About this time last year, I returned home from a month long vacation, extremely unhealthy. Normally, I eat well, get plenty of sleep and find time between lifting weights and boxing. We traveled across the country and down to Key West barely showering; sleeping and waking up sporadically; not eating well; living off of alcohol, red-bull, and occasional high-quality H20. With the limited amount of time that we had, we wanted to soak up every bit of the trip within that window and didn't want to waste it "traveling." During the trip, I was functioning well and didn't experience any warning signs.
Once I returned home, my body completely shut down on me. Completely. I was cold in the middle of summer, my sugar was extremely low to where I pulled over and had to contact EMS because I almost crashed; I had gained weight, had vision problems, and the most painful migraine that lasted for the next 3 months. This was significant because before then, I'd never experience a headache or migraine. I couldn't sleep even though I wanted to. I couldn't go to the gym or move around too much because I felt too weak. I would get up, move around, and it felt like I was watching an episode of my life instead of actually "being there!" I'm aware I made some poor, stubborn choices for the sake of "travel" and I've learned; though, I know I'm not the only one.
Here are some tips on how to get and stay healthy on the road, both physically and mentally.
This portion presented by Marsha V. For more fingertiptravels.com
Mental and physical health are a bit circular, in that when my mental health is lacking, my physical health suffers and vice versa. For me, one of my physical health goals is weight loss, because my weight was a physical manifestation of my unhappiness. I want to stress, however, that this is completely dependent on the person! , and a skinny body isn’t necessarily a healthy one, inside or out! These tips on how to stay healthy on the road focus on holistic health, and that may or may not include weight loss/gain for you.
We’ll start with the basics, like avoiding Hepatitis. The CDC travel website is great for their country-specific recommendations. Travel clinics are a great place to get even more specific recommendations: they have detailed maps of occurrences of Malaria, for instance. If you’re in the LA area, I highly recommend this travel clinic.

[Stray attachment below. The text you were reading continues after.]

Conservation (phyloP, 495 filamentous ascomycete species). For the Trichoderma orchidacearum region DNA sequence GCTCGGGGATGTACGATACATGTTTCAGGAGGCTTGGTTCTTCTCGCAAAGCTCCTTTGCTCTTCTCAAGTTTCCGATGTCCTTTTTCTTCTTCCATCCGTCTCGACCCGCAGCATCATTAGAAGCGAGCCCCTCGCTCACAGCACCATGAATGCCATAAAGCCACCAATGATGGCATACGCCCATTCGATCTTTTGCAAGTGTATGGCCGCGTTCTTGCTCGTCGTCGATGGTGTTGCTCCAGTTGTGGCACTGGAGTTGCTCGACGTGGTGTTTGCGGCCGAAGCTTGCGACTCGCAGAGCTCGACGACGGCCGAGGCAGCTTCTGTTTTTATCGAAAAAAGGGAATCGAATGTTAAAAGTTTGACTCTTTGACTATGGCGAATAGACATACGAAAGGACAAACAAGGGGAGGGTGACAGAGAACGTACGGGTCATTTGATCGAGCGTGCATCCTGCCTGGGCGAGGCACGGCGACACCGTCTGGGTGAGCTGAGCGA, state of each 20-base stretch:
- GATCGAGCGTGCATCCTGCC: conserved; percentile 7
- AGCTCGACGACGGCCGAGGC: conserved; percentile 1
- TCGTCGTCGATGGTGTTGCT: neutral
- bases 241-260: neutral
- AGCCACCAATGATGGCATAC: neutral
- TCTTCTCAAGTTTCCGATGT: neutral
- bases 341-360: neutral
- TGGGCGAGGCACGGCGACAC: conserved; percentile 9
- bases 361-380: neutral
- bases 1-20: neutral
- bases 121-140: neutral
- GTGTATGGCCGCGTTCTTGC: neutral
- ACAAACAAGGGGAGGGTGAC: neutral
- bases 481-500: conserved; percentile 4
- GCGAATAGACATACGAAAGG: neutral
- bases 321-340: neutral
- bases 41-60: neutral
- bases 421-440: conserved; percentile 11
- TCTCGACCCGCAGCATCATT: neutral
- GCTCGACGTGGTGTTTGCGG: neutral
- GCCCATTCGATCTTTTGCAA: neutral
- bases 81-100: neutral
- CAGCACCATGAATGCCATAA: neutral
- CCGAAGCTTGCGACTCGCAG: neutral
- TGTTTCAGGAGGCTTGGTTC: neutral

- Wear Sunscreen
UV rays from the sun are a major risk factor for skin cancers1, and are responsible for 80% of the visible signs of aging2! Even if you don’t care about your beautiful face, skin cancer is a bitch.
- Wear a Hat
whole not getting skin cancer or wrinkles thing! If sunscreen is like tinted windows, a hat is like pulling down the shades. Plus, you look like a cool adventuress!
- Drink Water
Stay hydrated! Actually carry around a bottle of water and drink from it, this increases your brain function, physical performance, and a ton of other physical benefits 3. My hat and my water are my essentials for going outside every morning. Tip: in Southeast Asia, buying a young coconut to drink its water is a cheap and friendly way to stay hydrated!
- Eat Fruit
Eat a ton of fruit, every day! Trying new fruits I’ve never seen before is one of my favorite things to do while traveling, with the bonus of being a boost to my health! I love buying a bag of fruit at a market and demolishing it for breakfast. Fruit shakes are a super convenient form of consuming fruit, and are cheap and easy to get in Southeast Asia.
- Eat veggies!
On my first month of traveling, I devoured Dr. How Not to Die: Discover the Foods Scientifically Proven to Prevent and Reverse Disease. It was so good! He provides an overwhelming amount of scientific evidence to lead a whole food, plant based lifestyle. Based on actual scientific studies, he recommends eating 2 servings of greens, 1 serving of veg (broccoli, cauliflower, kale, cabbage), plus 2 extra servings of veggies. That is quite a lot, but I can’t argue with science!
- Occasionally go meatless
Or all the time! Dr. Greger is pretty convincing about the negative health effects of meat. It’s very important for me, however, to try all the regional specialties, some of which are meat based. So what I do is try everything I want to try, and when I feel satisfied, I choose the meatless options, which are delicious in their own right!
- Practice food safety
Here’s some tips on choosing your food, especially when it comes to street food:
- Make sure it’s freshly cooked. This is especially important with meats, but applies to everything!
- Go to places where a lot of people go. This helps the turnover rate so you maximize the freshness of the food you get.
- Get the specialty. Don’t go for the meat option in a seafood joint, or vice versa. This also ensures high turnover rate, and keeps your food fresh.
sense. Careful of meat not cooked through, food that’s been sitting out, or if something feels or tastes off.
- Moderate drinking